Ask the Doctors

Dear Doctor: Do you, or do you not, need to take a whole course of antibiotics even when you begin to feel better? I've always dutifully done so, but new reports seem to suggest otherwise.

Dear Reader: Antibiotics have undoubtedly saved countless lives. My grandfather died from pneumonia in the 1940s, before antibiotic use became common, and I often wonder about his likelihood of survival in the 1950s, when the drugs were more readily available. Today, we've almost come full circle. We now live in a world in which some bacteria no longer succumb to the common drugs used against them, and we fear that the overuse of antibiotics may lead to further resistance. At the same time, more powerful antibiotics are used only when an infection is resistant to all other antibiotics, and drug companies lack incentives to develop new antibiotics.

That brings us to the essential question: How best to prevent drug resistance among patients given antibiotics? In July, a group of infectious disease specialists and microbiologists in England published an editorial in the British Medical Journal arguing that lengthy courses of antibiotics could actually increase resistance. Continuing to give antibiotics after they've done their job doesn't make sense, they said, and isn't backed up by science. They have a point. Although a few studies have assessed the appropriate duration of antibiotic use for specific conditions, overall, research is slim.

The "take all your antibiotics" advice stems from a long-held worry that bacteria not killed by the antibiotic could develop resistance to that antibiotic. The problem is, bacteria are not one-size-fits-all. Some bacteria, such as those that cause tuberculosis, gonorrhea, salmonella and malaria, can quickly become resistant to antibiotics, so it is important to kill them completely. Other bacteria are slower to develop resistance, so to have some lingering bacteria is less problematic. What is more worrisome about long regimens of antibiotics is that they also affect other bacteria that reside normally in our bodies, not causing infections. Not only do the "good" bacteria suffer, some of the "bad" bacteria can become resistant to that antibiotic and later cause infections that cannot be killed by the prior drug.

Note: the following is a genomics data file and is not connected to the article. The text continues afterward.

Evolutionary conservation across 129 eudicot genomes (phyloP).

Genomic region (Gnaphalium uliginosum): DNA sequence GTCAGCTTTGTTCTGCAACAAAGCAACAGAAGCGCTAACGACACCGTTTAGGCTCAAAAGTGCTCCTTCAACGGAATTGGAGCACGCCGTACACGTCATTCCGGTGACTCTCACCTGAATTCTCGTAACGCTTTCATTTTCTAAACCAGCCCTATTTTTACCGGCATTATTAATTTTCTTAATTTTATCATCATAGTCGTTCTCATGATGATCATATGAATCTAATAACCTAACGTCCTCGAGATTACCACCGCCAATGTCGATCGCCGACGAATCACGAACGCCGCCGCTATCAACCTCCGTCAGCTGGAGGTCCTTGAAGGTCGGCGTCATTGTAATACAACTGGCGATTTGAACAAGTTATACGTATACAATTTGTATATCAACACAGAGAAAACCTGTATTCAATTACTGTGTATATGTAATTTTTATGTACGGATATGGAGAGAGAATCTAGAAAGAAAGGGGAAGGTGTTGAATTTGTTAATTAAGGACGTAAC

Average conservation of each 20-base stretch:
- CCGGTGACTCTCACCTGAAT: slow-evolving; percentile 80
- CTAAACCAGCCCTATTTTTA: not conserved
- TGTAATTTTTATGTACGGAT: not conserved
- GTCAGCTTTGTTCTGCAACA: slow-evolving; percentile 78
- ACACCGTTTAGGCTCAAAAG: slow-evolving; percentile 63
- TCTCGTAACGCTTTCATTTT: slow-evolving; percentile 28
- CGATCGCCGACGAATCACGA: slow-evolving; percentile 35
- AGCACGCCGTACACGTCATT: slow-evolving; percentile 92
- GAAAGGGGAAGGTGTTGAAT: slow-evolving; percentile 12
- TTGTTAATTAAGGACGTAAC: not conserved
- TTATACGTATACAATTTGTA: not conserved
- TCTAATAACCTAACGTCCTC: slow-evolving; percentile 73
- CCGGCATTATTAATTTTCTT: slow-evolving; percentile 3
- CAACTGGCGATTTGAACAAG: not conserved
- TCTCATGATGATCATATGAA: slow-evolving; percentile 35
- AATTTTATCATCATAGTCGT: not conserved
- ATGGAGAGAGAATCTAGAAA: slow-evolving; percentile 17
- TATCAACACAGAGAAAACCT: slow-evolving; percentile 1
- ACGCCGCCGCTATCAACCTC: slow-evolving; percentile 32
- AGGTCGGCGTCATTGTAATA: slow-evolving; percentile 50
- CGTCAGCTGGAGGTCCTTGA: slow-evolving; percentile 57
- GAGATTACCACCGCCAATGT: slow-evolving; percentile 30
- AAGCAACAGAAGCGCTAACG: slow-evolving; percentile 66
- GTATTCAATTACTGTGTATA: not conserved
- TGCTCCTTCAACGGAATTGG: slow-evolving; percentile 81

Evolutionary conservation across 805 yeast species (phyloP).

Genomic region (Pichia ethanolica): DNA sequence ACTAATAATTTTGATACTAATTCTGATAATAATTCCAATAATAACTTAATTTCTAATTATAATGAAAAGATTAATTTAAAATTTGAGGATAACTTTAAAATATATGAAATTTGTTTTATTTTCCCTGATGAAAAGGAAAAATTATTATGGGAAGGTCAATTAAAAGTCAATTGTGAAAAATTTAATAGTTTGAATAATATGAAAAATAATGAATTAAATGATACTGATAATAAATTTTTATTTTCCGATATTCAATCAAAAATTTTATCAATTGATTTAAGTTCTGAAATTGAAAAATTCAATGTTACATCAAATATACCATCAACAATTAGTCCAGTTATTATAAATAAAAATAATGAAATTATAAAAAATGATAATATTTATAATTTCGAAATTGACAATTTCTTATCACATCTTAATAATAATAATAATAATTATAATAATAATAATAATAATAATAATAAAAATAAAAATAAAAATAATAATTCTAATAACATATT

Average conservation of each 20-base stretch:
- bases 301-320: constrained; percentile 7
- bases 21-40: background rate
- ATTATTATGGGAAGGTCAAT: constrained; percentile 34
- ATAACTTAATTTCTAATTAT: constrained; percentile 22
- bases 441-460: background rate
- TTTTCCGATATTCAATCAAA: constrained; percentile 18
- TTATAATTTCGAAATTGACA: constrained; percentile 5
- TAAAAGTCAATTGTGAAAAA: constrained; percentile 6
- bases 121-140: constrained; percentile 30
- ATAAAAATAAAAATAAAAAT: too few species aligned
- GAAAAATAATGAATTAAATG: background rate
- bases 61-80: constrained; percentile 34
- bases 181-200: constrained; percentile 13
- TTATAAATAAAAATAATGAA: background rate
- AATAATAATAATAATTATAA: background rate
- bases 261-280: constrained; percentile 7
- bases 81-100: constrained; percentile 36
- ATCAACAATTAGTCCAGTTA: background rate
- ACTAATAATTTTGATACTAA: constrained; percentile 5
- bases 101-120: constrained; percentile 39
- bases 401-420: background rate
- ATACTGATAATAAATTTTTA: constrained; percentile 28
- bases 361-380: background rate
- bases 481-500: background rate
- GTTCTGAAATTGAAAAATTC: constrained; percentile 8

As I mentioned, some studies have indeed assessed the duration of antibiotic regimens -- and the results have been mixed. For kidney infections, a seven- to 10-day course of antibiotics has shown equal efficacy as a 14-day course. However, in other circumstances, such as ear infections in children, there is greater benefit in taking antibiotics for 10 days than five days. This also is the case for strep throat.

Complicating matters is the nature of various antibiotics themselves. The antibiotic azithromycin, for example, has a half-life of three days, meaning that although a typical course is only five days, the drug stays in your system for many days after you finish.

In summary, we obviously need more studies on the duration of antibiotic regimens. But the authors of the recent editorial skipped over the major cause of the antibiotic-resistance problem: the over-prescribing of antibiotics. The federal Centers for Disease Control and Prevention has estimated that 30 percent of all antibiotic prescriptions are unnecessary. Most of this overprescribing is for upper respiratory symptoms.

We should focus less on the duration of the antibiotic regimen and more on whether the antibiotic is necessary. If patients and medical practitioners use antibiotics judiciously, we may be able to curb the rising rate of antibiotic resistance.

(Send your questions to askthedoctors@mednet.ucla.edu, or write: Ask the Doctors, c/o Media Relations, UCLA Health, 924 Westwood Blvd., Suite 350, Los Angeles, CA, 90095. Owing to the volume of mail, personal replies cannot be provided.)

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